On this week’s episode of my podcast, I Have to Ask, I spoke to Cecilia Muñoz, who served as the director of the White House Domestic Policy Council under President Barack Obama and is an expert on immigration policy. Before joining the government, Muñoz—the daughter of Bolivian immigrants—worked at the National Council of La Raza, a Hispanic advocacy organization. She now works at the New America Foundation.
Below is an edited excerpt from the show, which has been edited and condensed for clarity. In it, we discuss the mechanics of the Trump administration’s war on immigrants, the future of the Dreamers, and whether Trump’s policies will hold up in court.
You can find links to every episode here; the entire audio interview is below. Please subscribe to I Have to Ask wherever you get your podcasts.
Isaac Chotiner: How has American immigration policy changed the most over the past year and a half?
Cecilia Muñoz: I guess the way to boil it down is that we used to have a policy based on the premise that immigrants were good for America, and we now have at least a policy regime, or policymakers in place, who believe that immigrants are bad for America. And that’s kind of driving the whole the conversation.
Let’s start with legal immigrants who are here, or people who have been here for a very long time. I’m not talking about border crossings or refugees trying to come over to America but people who are in the United States. What has been the biggest change?
In some cases, [there are] people who’ve been in the United States with permission to work for decades who are now being told, “No actually, thank you very much, but now you’re going to need to leave the country.”
I’m referring to, for example, people who were here with something called temporary protected status. In some cases, they’ve been here for decades. They’re from countries like Honduras or El Salvador, and they have had this temporary protected status for a really long time. It gets renewed every few years. They’ve been able to work in many cases, in fact in most cases. They’ve built lives here. They have children here. They run businesses here. This is their home. This assumption that has been true since the 1990s with respect to people who have TPS, which is that this status will keep getting extended, is no longer true.
This administration has demonstrated that it is willing to revoke that status, and it expects people to return back to countries where it may still be dangerous to return and where in many cases, they haven’t been for decades. There are other statuses of people in the same situation where it makes eminent sense for them to be able to stay legally, and this administration is actually revoking their ability to stay legally. If they stay, they’re going to be here illegally, or they have to go back somewhere where they’re going to be less productive, where their lives are not at all certain.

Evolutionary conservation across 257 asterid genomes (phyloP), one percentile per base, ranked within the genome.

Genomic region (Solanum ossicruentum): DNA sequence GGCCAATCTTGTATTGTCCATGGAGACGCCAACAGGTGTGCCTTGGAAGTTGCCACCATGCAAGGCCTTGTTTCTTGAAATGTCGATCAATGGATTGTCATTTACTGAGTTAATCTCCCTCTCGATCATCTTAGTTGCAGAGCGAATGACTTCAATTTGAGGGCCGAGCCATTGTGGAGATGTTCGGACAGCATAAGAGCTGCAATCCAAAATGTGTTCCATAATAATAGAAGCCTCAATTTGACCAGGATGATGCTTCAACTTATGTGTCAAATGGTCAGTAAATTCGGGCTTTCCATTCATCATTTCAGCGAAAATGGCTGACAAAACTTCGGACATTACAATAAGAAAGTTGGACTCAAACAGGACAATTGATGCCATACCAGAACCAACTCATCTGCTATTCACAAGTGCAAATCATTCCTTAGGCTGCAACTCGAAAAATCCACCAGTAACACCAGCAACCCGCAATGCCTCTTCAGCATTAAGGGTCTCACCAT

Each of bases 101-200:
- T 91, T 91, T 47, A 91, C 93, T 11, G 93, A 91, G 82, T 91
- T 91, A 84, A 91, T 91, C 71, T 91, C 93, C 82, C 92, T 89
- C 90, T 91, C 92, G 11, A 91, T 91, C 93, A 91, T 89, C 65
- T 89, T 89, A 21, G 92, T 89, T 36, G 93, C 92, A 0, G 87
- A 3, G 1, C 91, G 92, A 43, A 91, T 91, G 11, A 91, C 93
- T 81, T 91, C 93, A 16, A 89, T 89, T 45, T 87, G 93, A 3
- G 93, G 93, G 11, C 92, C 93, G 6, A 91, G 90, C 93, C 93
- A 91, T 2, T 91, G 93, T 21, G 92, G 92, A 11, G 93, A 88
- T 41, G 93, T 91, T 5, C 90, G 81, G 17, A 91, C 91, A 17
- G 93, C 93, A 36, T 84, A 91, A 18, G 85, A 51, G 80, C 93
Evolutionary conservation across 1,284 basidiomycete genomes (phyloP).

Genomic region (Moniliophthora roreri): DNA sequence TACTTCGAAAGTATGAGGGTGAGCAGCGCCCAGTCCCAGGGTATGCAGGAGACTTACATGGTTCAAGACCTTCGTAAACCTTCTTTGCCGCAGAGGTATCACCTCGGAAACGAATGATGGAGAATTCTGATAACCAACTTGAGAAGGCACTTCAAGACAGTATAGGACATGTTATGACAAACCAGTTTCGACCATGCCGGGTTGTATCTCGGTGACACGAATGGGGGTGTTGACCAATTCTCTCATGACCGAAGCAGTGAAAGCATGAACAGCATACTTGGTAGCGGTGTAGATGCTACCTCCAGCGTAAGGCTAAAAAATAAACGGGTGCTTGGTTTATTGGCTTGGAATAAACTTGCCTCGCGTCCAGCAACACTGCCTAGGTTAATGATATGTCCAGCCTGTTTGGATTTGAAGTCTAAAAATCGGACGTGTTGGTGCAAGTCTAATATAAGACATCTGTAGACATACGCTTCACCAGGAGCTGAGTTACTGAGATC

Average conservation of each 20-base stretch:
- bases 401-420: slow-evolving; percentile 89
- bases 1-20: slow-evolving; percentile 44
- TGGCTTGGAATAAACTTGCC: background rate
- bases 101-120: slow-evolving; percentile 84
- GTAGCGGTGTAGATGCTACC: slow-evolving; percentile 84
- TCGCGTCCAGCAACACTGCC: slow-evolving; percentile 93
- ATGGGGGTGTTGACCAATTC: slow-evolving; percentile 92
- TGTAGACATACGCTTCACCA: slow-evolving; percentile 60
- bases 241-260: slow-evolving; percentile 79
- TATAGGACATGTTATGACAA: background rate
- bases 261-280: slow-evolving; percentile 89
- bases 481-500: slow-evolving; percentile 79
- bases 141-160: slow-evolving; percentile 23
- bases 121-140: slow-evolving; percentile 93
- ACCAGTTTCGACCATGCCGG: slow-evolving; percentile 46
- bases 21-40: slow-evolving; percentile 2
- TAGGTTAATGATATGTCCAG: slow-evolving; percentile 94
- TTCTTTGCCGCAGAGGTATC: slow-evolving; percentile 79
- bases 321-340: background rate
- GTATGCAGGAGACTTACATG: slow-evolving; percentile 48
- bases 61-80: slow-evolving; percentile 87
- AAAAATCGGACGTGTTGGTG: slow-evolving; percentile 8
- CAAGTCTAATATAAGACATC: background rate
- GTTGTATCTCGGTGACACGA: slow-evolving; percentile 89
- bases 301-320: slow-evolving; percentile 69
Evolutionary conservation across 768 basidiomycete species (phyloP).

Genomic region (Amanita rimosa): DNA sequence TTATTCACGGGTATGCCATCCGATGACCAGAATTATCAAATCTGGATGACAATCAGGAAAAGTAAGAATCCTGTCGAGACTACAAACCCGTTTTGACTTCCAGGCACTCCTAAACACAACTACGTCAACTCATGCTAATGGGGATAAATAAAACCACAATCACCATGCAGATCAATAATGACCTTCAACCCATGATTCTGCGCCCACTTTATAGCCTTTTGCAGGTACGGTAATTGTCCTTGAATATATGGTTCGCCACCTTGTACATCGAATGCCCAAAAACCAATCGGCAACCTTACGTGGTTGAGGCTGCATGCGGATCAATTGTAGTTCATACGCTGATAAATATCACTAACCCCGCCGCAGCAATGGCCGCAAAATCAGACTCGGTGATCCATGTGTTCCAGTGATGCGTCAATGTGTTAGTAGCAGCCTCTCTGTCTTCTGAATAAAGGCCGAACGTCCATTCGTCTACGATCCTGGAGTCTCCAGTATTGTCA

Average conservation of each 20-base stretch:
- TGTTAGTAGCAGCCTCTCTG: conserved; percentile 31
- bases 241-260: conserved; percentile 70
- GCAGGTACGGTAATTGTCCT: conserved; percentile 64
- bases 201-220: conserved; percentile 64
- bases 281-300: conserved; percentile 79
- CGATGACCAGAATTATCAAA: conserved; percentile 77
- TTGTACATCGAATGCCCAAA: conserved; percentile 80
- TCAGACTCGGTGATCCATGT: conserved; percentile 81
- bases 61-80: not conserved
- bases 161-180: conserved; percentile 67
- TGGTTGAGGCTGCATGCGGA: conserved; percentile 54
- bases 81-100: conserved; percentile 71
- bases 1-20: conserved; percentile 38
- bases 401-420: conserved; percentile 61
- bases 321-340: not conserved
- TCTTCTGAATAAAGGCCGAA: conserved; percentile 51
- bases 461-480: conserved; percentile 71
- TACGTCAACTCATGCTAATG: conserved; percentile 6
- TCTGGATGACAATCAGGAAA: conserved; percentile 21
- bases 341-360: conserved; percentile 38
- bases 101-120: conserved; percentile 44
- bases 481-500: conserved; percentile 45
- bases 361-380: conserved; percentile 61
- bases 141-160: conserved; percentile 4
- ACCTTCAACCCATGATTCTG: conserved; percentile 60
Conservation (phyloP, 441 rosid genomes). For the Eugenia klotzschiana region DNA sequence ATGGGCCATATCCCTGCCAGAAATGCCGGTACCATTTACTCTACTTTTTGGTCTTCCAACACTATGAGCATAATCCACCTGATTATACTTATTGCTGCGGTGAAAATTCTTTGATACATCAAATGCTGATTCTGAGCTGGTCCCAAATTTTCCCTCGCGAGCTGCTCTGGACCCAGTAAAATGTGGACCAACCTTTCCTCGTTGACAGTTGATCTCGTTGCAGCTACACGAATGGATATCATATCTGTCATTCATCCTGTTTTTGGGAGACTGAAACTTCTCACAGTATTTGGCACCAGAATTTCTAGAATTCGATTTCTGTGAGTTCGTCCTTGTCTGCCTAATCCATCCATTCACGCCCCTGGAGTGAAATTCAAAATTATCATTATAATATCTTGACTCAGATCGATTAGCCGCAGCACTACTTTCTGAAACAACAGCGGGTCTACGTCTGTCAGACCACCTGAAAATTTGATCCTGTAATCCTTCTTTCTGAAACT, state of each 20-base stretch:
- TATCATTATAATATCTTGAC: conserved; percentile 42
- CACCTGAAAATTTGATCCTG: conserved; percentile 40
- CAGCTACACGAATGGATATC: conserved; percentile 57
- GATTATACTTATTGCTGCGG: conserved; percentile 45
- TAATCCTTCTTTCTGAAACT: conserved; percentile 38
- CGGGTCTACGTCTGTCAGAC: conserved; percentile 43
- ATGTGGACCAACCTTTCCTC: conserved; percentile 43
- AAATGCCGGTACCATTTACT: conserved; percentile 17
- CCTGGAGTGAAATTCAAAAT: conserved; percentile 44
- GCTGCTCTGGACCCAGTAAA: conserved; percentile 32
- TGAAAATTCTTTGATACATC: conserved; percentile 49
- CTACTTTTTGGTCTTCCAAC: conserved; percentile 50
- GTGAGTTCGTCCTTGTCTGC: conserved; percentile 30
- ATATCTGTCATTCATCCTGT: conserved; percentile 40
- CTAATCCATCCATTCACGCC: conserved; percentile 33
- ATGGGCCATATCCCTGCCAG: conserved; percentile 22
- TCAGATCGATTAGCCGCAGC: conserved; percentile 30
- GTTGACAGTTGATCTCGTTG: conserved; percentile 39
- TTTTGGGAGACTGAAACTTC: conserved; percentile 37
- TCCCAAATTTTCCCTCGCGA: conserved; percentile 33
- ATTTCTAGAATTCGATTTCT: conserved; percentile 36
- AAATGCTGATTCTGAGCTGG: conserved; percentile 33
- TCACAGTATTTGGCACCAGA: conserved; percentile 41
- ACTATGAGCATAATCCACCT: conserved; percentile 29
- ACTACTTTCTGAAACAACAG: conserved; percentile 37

Now the huge example of this, of course, are the Dreamers, people with Deferred Action for Childhood Arrivals. It’s about nearly 800,000, [whose] ability to stay and work and go to school legally in the United States has been revoked by this administration.
With both TPS and the Dreamers: Was there more that could’ve been done in the previous administration to make these things permanent?
I can certainly speak for the previous administration because I was responsible for this area of policymaking, and we used absolutely every administrative tool we believed that we had under the law on behalf of immigrants. That’s why we have DACA. It’s why we had the 2014 executive actions. The president instructed his team to use every tool available and we did. The problem here is that the executive branch does not have the capacity to convert TPS into a permanent status. It does not have the capacity to make DACA a permanent thing. If we’d had that capacity, we’d have used it.